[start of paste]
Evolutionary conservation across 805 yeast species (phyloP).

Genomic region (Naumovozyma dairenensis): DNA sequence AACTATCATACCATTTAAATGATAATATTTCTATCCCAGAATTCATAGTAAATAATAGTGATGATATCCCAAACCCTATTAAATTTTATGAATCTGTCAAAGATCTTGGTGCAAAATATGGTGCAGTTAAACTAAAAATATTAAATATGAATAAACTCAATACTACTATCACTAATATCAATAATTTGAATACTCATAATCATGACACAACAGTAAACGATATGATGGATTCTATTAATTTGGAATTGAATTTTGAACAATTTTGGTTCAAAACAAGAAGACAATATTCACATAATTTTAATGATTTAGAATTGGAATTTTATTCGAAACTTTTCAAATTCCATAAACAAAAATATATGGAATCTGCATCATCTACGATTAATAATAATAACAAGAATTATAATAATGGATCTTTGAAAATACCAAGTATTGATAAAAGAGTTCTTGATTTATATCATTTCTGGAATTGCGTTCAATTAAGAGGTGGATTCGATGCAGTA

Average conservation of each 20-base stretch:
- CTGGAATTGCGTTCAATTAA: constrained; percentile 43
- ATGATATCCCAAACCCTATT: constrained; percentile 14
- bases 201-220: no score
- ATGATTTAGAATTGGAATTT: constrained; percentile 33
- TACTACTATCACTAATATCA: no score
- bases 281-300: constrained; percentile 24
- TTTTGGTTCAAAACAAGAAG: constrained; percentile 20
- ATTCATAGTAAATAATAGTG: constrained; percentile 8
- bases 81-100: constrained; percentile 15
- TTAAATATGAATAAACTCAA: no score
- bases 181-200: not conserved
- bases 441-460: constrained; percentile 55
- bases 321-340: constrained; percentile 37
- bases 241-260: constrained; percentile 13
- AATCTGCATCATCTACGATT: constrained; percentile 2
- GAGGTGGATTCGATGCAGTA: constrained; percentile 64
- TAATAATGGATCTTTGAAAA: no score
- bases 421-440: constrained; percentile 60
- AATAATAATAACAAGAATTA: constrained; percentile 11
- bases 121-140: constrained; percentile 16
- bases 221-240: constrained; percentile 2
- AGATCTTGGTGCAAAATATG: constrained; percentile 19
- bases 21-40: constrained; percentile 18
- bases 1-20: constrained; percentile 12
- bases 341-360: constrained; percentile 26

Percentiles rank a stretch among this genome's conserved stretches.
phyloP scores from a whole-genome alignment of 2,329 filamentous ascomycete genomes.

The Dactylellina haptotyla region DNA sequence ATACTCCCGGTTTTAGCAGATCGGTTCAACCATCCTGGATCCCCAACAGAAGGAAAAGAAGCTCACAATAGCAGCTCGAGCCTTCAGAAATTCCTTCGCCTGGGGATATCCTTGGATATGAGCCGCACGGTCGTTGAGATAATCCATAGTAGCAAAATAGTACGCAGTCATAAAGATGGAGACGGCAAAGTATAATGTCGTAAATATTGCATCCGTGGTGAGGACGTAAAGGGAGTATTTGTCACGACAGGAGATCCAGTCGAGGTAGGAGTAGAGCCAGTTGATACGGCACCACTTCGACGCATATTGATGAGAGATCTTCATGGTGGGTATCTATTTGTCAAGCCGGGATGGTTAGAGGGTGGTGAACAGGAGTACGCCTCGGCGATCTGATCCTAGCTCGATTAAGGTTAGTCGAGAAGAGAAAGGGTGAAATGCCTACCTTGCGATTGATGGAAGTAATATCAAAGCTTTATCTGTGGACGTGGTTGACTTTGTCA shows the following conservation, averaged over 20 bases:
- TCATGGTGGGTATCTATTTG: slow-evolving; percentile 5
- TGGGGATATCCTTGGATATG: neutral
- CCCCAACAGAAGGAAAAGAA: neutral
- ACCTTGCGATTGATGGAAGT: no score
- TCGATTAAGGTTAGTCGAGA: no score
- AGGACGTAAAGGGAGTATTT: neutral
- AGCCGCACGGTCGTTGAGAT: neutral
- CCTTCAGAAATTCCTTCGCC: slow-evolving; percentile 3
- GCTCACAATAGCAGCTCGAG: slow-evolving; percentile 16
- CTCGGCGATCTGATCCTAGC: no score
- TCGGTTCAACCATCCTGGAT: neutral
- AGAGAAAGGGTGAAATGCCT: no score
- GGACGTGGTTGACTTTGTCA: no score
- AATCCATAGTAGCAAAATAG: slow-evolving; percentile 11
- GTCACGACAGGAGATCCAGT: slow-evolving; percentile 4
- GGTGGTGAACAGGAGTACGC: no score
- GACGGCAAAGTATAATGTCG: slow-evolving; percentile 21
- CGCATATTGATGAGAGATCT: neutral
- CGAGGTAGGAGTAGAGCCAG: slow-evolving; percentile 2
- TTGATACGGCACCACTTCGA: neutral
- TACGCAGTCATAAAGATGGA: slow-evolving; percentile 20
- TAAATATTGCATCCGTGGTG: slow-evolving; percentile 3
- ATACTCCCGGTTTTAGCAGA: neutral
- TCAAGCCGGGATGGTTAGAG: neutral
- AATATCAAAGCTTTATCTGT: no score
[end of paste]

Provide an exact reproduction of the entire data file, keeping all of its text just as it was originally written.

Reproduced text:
Evolutionary conservation across 805 yeast species (phyloP).

Genomic region (Naumovozyma dairenensis): DNA sequence AACTATCATACCATTTAAATGATAATATTTCTATCCCAGAATTCATAGTAAATAATAGTGATGATATCCCAAACCCTATTAAATTTTATGAATCTGTCAAAGATCTTGGTGCAAAATATGGTGCAGTTAAACTAAAAATATTAAATATGAATAAACTCAATACTACTATCACTAATATCAATAATTTGAATACTCATAATCATGACACAACAGTAAACGATATGATGGATTCTATTAATTTGGAATTGAATTTTGAACAATTTTGGTTCAAAACAAGAAGACAATATTCACATAATTTTAATGATTTAGAATTGGAATTTTATTCGAAACTTTTCAAATTCCATAAACAAAAATATATGGAATCTGCATCATCTACGATTAATAATAATAACAAGAATTATAATAATGGATCTTTGAAAATACCAAGTATTGATAAAAGAGTTCTTGATTTATATCATTTCTGGAATTGCGTTCAATTAAGAGGTGGATTCGATGCAGTA

Average conservation of each 20-base stretch:
- CTGGAATTGCGTTCAATTAA: constrained; percentile 43
- ATGATATCCCAAACCCTATT: constrained; percentile 14
- bases 201-220: no score
- ATGATTTAGAATTGGAATTT: constrained; percentile 33
- TACTACTATCACTAATATCA: no score
- bases 281-300: constrained; percentile 24
- TTTTGGTTCAAAACAAGAAG: constrained; percentile 20
- ATTCATAGTAAATAATAGTG: constrained; percentile 8
- bases 81-100: constrained; percentile 15
- TTAAATATGAATAAACTCAA: no score
- bases 181-200: not conserved
- bases 441-460: constrained; percentile 55
- bases 321-340: constrained; percentile 37
- bases 241-260: constrained; percentile 13
- AATCTGCATCATCTACGATT: constrained; percentile 2
- GAGGTGGATTCGATGCAGTA: constrained; percentile 64
- TAATAATGGATCTTTGAAAA: no score
- bases 421-440: constrained; percentile 60
- AATAATAATAACAAGAATTA: constrained; percentile 11
- bases 121-140: constrained; percentile 16
- bases 221-240: constrained; percentile 2
- AGATCTTGGTGCAAAATATG: constrained; percentile 19
- bases 21-40: constrained; percentile 18
- bases 1-20: constrained; percentile 12
- bases 341-360: constrained; percentile 26

Percentiles rank a stretch among this genome's conserved stretches.
phyloP scores from a whole-genome alignment of 2,329 filamentous ascomycete genomes.

The Dactylellina haptotyla region DNA sequence ATACTCCCGGTTTTAGCAGATCGGTTCAACCATCCTGGATCCCCAACAGAAGGAAAAGAAGCTCACAATAGCAGCTCGAGCCTTCAGAAATTCCTTCGCCTGGGGATATCCTTGGATATGAGCCGCACGGTCGTTGAGATAATCCATAGTAGCAAAATAGTACGCAGTCATAAAGATGGAGACGGCAAAGTATAATGTCGTAAATATTGCATCCGTGGTGAGGACGTAAAGGGAGTATTTGTCACGACAGGAGATCCAGTCGAGGTAGGAGTAGAGCCAGTTGATACGGCACCACTTCGACGCATATTGATGAGAGATCTTCATGGTGGGTATCTATTTGTCAAGCCGGGATGGTTAGAGGGTGGTGAACAGGAGTACGCCTCGGCGATCTGATCCTAGCTCGATTAAGGTTAGTCGAGAAGAGAAAGGGTGAAATGCCTACCTTGCGATTGATGGAAGTAATATCAAAGCTTTATCTGTGGACGTGGTTGACTTTGTCA shows the following conservation, averaged over 20 bases:
- TCATGGTGGGTATCTATTTG: slow-evolving; percentile 5
- TGGGGATATCCTTGGATATG: neutral
- CCCCAACAGAAGGAAAAGAA: neutral
- ACCTTGCGATTGATGGAAGT: no score
- TCGATTAAGGTTAGTCGAGA: no score
- AGGACGTAAAGGGAGTATTT: neutral
- AGCCGCACGGTCGTTGAGAT: neutral
- CCTTCAGAAATTCCTTCGCC: slow-evolving; percentile 3
- GCTCACAATAGCAGCTCGAG: slow-evolving; percentile 16
- CTCGGCGATCTGATCCTAGC: no score
- TCGGTTCAACCATCCTGGAT: neutral
- AGAGAAAGGGTGAAATGCCT: no score
- GGACGTGGTTGACTTTGTCA: no score
- AATCCATAGTAGCAAAATAG: slow-evolving; percentile 11
- GTCACGACAGGAGATCCAGT: slow-evolving; percentile 4
- GGTGGTGAACAGGAGTACGC: no score
- GACGGCAAAGTATAATGTCG: slow-evolving; percentile 21
- CGCATATTGATGAGAGATCT: neutral
- CGAGGTAGGAGTAGAGCCAG: slow-evolving; percentile 2
- TTGATACGGCACCACTTCGA: neutral
- TACGCAGTCATAAAGATGGA: slow-evolving; percentile 20
- TAAATATTGCATCCGTGGTG: slow-evolving; percentile 3
- ATACTCCCGGTTTTAGCAGA: neutral
- TCAAGCCGGGATGGTTAGAG: neutral
- AATATCAAAGCTTTATCTGT: no score